He had barely finished speaking when the impious knight, fearing that [Thomas] would be saved by the people and escape alive, suddenly set upon him and, shaving off the summit of his crown which the sacred chrism consecrated to God, he wounded the sacrificial lamb of God in the head; the lower arm of the writer was cut by the same blow. Indeed [the writer] stood firmly with the holy archbishop, holding him in his arms - while all the clerics and monks fled - until the one he had raised in opposition to the blow was severed. Behold the simplicity of the dove, behold the wisdom of the serpent in this martyr who presented his body to the killers so that he might keep his head, in other words his soul and the church, safe; nor would he devise a trick or a snare against the slayers of the flesh so that he might preserve himself because it was better that he be free from this nature! O worthy shepherd who so boldly set himself against the attacks of wolves so that the sheep might not be torn to pieces! and because he abandoned the world, the world - wanting to overpower him - unknowingly elevated him. Then, with another blow received on the head, he remained firm. But with the third the stricken martyr bent his knees and elbows, offering himself as a living sacrifice, saying in a low voice, "For the name of Jesus and the protection of the church I am ready to embrace death." But the third knight inflicted a grave wound on the fallen one; with this blow he shattered the sword on the stone and his crown, which was large, separated from his head so that the blood turned white from the brain yet no less did the brain turn red from the blood; it purpled the appearance of the church with the colors of the lily and the rose, the colors of the Virgin and Mother and the life and death of the confessor and martyr. The fourth knight drove away those who were gathering so that the others could finish the murder more freely and boldly. The fifth - not a knight but a cleric who entered with the knights - so that a fifth blow might not be spared him who had imitated Christ in other things, placed his foot on the neck of the holy priest and precious martyr and (it is horrible to say) scattered the brains with the blood across the floor, exclaiming to the rest, "We can leave this place, knights, he will not get up again."

But during all these incredible things the martyr displayed the virtue of perseverance. Neither his hand nor clothes indicated that he had opposed a murderer - as is often the case in human weakness; nor when stricken did he utter a word, nor did he let out a cry or a sigh, or a sign signaling any kind of pain; instead he held still the head that he had bent toward the unsheathed swords. As his body - which had been mingled with blood and brain - laid on the ground as if in prayer, he placed his soul in Abraham's bosom. Having risen above himself, without doubt, out of love for the Creator and wholly striving for celestial sweetness, he easily received whatever pain, whatever malice, the bloody murderer was able to inflict. And how intrepidly - how devotedly and courageously - he offered himself for the murder when it was made clear that for his salvation and faith this martyr should fight for the protection of others so that the affairs of the church might be managed according to its paternal traditions and decrees.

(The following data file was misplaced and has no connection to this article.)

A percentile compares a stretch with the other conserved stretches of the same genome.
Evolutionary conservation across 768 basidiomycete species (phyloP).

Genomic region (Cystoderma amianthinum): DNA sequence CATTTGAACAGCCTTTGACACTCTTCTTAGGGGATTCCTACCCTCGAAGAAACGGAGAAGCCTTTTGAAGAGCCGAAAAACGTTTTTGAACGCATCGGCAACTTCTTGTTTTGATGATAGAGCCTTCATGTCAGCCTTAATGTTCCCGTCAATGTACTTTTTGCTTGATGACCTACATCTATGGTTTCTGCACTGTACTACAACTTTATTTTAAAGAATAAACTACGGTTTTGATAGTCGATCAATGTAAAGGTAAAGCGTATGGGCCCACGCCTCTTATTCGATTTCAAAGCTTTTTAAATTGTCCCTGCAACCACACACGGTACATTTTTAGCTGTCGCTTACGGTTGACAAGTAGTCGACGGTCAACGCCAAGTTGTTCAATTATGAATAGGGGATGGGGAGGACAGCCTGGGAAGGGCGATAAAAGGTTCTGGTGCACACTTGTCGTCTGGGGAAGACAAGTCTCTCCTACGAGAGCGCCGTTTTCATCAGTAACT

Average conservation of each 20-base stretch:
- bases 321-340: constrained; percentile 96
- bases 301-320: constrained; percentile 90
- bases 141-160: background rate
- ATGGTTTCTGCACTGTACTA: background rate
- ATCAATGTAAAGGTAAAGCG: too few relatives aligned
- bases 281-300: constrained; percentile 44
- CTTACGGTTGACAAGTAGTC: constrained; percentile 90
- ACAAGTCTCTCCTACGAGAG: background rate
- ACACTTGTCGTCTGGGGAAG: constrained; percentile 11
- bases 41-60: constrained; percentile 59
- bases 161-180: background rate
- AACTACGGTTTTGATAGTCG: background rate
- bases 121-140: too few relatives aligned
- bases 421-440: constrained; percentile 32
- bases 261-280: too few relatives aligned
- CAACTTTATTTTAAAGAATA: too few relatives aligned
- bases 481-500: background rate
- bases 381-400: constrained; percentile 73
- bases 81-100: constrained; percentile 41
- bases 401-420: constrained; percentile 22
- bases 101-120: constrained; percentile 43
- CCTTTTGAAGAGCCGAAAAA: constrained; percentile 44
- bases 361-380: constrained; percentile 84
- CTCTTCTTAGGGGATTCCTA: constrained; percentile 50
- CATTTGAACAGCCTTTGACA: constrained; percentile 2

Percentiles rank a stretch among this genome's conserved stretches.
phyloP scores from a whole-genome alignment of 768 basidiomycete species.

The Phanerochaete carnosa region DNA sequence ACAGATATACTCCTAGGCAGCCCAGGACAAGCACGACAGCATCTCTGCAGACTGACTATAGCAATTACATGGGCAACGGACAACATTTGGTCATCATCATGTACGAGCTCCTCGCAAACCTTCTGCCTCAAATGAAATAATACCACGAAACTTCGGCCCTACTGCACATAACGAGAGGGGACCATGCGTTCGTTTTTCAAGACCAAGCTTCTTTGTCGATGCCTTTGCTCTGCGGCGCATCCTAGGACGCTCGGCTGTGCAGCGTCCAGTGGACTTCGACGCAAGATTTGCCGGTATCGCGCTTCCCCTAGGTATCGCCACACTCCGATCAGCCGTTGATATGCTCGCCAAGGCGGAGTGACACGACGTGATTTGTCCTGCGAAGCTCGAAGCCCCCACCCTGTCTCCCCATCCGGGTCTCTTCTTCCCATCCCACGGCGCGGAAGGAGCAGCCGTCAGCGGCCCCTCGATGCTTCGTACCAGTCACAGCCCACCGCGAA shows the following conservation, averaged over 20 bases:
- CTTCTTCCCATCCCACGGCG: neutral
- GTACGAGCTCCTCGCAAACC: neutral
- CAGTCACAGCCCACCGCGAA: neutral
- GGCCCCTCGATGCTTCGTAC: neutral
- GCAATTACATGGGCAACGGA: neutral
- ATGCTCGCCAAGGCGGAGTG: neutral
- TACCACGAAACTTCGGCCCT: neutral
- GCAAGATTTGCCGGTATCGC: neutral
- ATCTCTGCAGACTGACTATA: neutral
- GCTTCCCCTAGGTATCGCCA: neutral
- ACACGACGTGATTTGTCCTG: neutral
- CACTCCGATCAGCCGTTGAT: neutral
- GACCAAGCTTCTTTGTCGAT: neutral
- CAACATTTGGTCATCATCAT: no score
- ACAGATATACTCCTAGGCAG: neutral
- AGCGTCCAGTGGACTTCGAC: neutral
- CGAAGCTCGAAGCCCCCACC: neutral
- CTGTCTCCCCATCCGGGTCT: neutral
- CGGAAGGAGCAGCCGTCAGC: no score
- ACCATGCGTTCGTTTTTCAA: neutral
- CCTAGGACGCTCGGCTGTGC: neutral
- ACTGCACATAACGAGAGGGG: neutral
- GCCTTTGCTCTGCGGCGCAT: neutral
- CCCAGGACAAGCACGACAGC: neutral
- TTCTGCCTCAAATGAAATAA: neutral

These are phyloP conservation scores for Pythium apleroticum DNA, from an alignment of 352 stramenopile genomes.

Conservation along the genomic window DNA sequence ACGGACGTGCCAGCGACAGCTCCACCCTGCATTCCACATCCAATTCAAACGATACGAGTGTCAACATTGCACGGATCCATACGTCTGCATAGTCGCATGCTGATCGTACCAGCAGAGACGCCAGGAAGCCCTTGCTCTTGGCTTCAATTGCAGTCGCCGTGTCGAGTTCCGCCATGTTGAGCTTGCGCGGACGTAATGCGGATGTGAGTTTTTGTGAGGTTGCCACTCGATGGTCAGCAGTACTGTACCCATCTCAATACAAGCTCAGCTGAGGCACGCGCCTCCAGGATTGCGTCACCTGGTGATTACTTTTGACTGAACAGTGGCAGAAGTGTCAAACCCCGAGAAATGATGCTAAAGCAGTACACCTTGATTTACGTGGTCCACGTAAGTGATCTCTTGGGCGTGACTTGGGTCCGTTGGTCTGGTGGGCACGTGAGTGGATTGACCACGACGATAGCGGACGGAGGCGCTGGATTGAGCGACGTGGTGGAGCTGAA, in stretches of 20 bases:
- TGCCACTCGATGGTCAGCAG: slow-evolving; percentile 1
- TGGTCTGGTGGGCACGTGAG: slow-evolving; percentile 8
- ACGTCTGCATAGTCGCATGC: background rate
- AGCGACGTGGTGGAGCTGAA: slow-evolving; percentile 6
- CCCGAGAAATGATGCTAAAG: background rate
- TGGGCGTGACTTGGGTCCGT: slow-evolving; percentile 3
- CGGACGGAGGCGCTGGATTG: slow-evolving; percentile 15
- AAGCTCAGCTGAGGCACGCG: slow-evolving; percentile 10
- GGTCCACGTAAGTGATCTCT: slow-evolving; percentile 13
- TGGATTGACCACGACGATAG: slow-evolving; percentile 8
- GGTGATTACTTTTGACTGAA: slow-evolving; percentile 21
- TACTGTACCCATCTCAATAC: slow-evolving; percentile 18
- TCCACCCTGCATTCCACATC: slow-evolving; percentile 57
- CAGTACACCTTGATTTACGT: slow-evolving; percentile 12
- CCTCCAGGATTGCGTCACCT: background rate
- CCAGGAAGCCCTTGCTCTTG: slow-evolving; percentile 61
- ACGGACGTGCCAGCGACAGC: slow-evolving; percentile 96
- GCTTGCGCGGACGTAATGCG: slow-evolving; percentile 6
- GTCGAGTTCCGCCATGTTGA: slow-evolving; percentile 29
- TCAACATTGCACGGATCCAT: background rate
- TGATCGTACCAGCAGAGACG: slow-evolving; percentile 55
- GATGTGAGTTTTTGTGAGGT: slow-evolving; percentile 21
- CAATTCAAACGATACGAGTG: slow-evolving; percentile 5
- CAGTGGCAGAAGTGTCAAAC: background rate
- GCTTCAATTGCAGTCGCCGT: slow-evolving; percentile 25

Below: the site of the martyrdom of St. Thomas Becket.

28 December 2012

Built to honour a martyr...

I love this church. It's Sarum St. Thomas, and was built in 1220 by the builders of Salisbury Cathedral, so they'd have a place to worship while working on the cathedral. That always struck me as a beautiful thing, to know that these stonemasons and laborers and craftsmen were men of faith. And it's interesting to remember that St. Thomas Becket had been martyred only fifty years before, so when this church was dedicated to him, he was rather a "new" saint.

The Church of St. Thomas is actually prettier from the outside than this picture shows. This is a side view, and doesn't show the façade or the full tower. The present building is actually an extensive expansion and renovation of the original, and is built in the Perpendicular style, which was the very latest architectural fashion in the 1300's, allowing for huge expanses of glass windows. Although I used to go here often to pray, my strongest memory is both fond and terrifying. This was the place where I first officiated at Evensong as a young theological student. Those of us at the Theological College used to have to go out to preach or officiate at Morning or Evening Prayer, all as part of our practical training. Several of the churches around Salisbury had to endure this, and when my turn came it was Sarum St. Thomas that drew the short straw.